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Rock removal going swimmingly; Mississippi staying open
Illinois Correspondent

ST. LOUIS, Mo. — Thanks in part to some heavy equipment, a little dynamite and Mother Nature’s cooperation, U.S. Army Corps of Engineers officials and barge operators are hopeful the drought-shriveled Mississippi River will stay open through the end of the month.

Critical of the Corps’ plan of handling the low river levels a few weeks ago – particularly its decision to hold back water from the Missouri River basin – one barge company now credits the agency’s work for keeping a stretch of the vital trade route south of St. Louis open the past month.

“The Army Corps of Engineers has done a great job of pulling rabbits out of their hat,” said Rick Calhoun, president of Cargo Carriers, the shipping section of Cargill, Inc. Cargo Carriers operates 1,300 barges.

“We believed it was an oncoming crisis, and by hook and by crook, it hasn’t gotten as bad as we thought. That’s great news,” he said last week.

Weather has helped out, too, with the southern Illinois and southeastern Missouri regions receiving more than 3 inches of rain over a five-day period into the weekend.

Crews hired by the Corps – Newt Marine Service of Dubuque, Iowa, and Kokosing Construction Co. of Fredericktown, Ohio – began removing bedrock near Thebes, Ill., in mid-December, and with the water level lowest in that area, it helped the companies blast and collect the rock more quickly.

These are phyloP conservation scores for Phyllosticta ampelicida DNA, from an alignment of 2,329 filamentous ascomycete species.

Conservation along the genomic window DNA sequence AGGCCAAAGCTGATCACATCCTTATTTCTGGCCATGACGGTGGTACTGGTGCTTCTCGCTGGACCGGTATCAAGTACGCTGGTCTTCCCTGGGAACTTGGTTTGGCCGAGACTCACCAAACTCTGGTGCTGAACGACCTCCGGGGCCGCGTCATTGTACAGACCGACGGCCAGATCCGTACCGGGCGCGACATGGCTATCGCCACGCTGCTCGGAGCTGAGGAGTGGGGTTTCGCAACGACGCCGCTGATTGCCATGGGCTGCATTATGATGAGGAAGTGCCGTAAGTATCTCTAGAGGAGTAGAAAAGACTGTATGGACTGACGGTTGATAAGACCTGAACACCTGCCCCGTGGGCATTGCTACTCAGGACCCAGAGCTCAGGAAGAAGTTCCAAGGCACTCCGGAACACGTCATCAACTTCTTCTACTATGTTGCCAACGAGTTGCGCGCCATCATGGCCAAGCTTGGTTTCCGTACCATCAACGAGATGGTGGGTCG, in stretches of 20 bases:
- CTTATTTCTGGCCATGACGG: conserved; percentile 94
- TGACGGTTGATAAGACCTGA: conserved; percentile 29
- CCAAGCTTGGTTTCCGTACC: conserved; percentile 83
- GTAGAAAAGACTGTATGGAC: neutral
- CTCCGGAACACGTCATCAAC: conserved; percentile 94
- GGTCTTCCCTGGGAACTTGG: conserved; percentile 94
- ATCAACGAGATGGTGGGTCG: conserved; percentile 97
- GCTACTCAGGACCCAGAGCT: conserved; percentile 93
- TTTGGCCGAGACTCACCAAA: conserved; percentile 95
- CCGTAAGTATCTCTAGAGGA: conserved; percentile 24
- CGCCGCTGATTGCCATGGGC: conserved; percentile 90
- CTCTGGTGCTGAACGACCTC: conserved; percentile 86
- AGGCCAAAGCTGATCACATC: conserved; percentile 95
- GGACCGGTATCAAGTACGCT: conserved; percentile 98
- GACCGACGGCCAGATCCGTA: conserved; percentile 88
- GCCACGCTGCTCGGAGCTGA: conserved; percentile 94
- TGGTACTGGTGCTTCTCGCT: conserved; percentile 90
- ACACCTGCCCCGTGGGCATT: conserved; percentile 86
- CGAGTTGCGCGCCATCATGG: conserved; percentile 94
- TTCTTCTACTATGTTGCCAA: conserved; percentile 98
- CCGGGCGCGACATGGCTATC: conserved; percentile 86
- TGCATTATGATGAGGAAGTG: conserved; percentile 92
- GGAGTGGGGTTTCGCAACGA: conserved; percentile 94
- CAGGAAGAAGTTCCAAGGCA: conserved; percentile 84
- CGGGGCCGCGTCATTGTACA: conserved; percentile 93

“If there’s any silver lining with the low water, that’s it,” said Mike Petersen, a Corps’ spokesman based in St. Louis.

The Corps last week also released water from two lakes that connect to the Mississippi: Iowa’s Red Rock Lake and southern Illinois’ Carlyle Lake. The releases added about 6 inches of depth to the river, Petersen said, which “made a huge difference. It truly is a battle of inches when the river is this low,” he said.

The rock removal so far has added about 3 feet of depth to the area, Petersen said. Given the low water level, Calhoun said the size of his company’s tows in recent weeks are about half of what they would be normally.

U.S. Sen. Dick Durbin (D-Ill.) and other officials toured the area last week; Durbin said he believes the White House administration will do “anything necessary” to ensure barge traffic continues along the key route. More than $100 billion in goods are moved along the Mississippi River annually.

Barges now are limited to 9-foot drafts within the 180-mile stretch of the river south of St. Louis. Normally, the depth of barges under the water surface is 12 feet. Barge operators hope the Corps can keep the Mississippi open for at least the next month; by then, spring rains and snowmelt likely will be enough to keep the passageway open without fear of a shutdown.

For now, it’s still “a hold-your-breath moment. We’re not out of the woods yet,” said Lynn Muench of the American Waterways Operators trade group.